(b. 1853, Bern, d. 1918, Genève)
Swiss painter. The oeuvre Ferdinand Hodler, who is held to be one of the foremost Central European Symbolist painters of the late nineteenth century, was shaped by his personal conception of the world, underpinned by the principles of symmetry and rhythm.
He came from a poor family and lost both of his parents at an early age. He received his first training from Ferdinand Sommer (1822-1901), a painter from Thun who produced lake and mountain landscape views for tourists. In 1871 or 1872 Hodler moved to Geneva to attend lectures in natural science at the Collège de Genève and to copy paintings by Alexandre Calame and François Diday in the museum there. In 1873 he became a pupil of Barthélemy Menn (1815-1893) at the Ecole des Beaux-Arts in Geneva and while there undertook an intensive study of Dürer's writings on proportions. In 1878 he travelled to Madrid, spending almost a year there, and was strongly influenced by the Spanish landscape and by the works of such masters as Titian, Poussin, Claude, Velázquez and Goya in the Museo del Prado. He returned to Switzerland in 1879, having learnt to lighten his colour.
On returning to Switzerland he was introduced to the Symbolist trends in French painting by the poet Louis Duchosal. Thenceforward his works reinforced this aspect and were centred on representing states of mind and man's main philosophical concerns. Dating from this stage in his development is Night, executed in 1890 (Berne, Kunstmuseum Bern), a painting related to the idea of death and sleep, which enjoyed success at the Salon de la Rose+Croix in Paris in 1892. A subsequent series of twenty-seven life-sized figures from Swiss history, painted from life, marked the start of his career as a painter of the Swiss national imaginary and the beginning of the considerable appreciation he still enjoys in his country of birth.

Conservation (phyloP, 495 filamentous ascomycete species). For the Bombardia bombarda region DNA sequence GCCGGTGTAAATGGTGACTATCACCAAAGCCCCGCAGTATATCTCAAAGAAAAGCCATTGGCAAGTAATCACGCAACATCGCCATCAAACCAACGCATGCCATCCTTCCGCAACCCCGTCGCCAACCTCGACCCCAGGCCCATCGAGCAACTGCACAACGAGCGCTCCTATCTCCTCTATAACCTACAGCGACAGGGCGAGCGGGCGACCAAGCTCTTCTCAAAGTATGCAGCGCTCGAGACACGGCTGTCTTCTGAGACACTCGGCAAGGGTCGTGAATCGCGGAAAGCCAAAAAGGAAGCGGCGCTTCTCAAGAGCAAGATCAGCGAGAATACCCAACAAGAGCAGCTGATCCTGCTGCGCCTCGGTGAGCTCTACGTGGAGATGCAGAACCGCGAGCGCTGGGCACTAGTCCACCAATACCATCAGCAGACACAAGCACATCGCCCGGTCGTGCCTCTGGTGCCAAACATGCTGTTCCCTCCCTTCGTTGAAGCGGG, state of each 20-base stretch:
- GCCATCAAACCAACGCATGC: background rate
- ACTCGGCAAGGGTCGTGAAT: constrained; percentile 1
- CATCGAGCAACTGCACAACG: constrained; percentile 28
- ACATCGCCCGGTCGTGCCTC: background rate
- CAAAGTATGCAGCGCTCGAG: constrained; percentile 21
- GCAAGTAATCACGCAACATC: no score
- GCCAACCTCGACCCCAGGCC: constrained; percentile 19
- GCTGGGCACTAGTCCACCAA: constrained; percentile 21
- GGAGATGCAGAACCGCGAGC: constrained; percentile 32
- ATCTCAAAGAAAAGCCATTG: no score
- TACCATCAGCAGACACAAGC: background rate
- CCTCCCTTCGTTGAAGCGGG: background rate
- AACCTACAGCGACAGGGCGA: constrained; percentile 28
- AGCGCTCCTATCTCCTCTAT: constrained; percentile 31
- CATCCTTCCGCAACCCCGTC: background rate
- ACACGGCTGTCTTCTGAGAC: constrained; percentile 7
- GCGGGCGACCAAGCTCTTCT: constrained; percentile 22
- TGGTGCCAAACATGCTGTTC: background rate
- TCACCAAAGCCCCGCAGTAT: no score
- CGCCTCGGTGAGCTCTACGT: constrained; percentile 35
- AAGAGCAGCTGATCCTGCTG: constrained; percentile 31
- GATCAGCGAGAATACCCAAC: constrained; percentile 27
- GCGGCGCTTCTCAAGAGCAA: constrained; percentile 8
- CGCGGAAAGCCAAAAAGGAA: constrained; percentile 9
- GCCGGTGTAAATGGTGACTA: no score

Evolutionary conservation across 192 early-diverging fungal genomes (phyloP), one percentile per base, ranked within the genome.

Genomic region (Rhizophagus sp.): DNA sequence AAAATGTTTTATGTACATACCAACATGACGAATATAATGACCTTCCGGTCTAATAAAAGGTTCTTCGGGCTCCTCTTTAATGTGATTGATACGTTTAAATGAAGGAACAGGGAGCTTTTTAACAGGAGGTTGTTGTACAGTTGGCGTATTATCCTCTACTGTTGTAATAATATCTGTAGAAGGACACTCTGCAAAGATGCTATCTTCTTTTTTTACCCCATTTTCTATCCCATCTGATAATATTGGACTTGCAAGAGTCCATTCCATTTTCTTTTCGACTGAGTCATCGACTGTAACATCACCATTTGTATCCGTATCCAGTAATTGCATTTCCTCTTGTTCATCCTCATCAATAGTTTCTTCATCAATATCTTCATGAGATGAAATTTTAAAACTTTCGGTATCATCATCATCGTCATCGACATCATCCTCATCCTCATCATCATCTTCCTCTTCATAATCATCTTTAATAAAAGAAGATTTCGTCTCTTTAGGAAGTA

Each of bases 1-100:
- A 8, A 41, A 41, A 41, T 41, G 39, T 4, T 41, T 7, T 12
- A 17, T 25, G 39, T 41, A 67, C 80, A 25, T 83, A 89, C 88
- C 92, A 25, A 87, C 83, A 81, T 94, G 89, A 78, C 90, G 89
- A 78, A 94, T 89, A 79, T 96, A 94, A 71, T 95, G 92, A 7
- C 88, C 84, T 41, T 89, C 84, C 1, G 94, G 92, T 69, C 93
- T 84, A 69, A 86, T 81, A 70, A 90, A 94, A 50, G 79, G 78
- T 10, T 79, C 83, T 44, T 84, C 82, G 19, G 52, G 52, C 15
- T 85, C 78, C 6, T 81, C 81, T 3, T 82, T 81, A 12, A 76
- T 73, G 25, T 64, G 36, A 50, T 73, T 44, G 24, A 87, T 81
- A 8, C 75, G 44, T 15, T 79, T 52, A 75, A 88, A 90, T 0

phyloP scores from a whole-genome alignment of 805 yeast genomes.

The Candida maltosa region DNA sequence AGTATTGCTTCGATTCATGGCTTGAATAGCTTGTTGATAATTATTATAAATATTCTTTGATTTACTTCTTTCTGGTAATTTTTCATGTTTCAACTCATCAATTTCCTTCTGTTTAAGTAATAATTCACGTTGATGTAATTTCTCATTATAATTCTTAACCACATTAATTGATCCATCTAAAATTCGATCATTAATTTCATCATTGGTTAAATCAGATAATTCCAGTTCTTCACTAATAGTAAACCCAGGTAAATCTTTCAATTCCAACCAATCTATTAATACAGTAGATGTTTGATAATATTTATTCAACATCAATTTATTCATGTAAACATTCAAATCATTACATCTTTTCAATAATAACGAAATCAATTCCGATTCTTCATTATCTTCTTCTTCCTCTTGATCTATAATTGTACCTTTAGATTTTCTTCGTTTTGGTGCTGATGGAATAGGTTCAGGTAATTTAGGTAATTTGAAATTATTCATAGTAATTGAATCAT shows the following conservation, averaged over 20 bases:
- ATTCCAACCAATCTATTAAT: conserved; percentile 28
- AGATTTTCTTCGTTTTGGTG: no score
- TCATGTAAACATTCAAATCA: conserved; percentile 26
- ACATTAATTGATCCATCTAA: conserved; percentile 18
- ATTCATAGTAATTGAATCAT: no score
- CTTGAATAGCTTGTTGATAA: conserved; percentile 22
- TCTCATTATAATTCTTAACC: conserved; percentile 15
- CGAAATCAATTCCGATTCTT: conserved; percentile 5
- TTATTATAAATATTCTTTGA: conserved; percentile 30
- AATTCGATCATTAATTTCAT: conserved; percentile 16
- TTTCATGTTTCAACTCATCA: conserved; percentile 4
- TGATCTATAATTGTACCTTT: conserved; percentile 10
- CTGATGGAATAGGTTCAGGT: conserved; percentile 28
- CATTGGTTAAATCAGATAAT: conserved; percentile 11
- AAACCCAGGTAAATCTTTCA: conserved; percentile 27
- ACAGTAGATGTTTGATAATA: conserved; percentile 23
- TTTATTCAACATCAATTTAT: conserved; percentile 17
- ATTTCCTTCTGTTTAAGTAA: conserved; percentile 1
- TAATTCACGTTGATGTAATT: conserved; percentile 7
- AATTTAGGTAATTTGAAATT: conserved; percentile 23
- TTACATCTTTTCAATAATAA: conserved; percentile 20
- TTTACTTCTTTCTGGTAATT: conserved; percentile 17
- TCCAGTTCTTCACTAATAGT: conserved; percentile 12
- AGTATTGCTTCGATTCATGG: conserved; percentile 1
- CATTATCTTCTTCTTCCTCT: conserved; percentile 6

Hodler took part in the Berlin Secession in 1900, in the Munich Secession in 1903, and a year later showed his works together with those of Edvard Munch and Axel Gallén at the Vienna Secession. During the last years of his life he ended up becoming one of the most innovative muralists of the period, with works such as those executed for the University of Jena in 1907 and Hanover council in 1911.
He died in Geneva in 1918.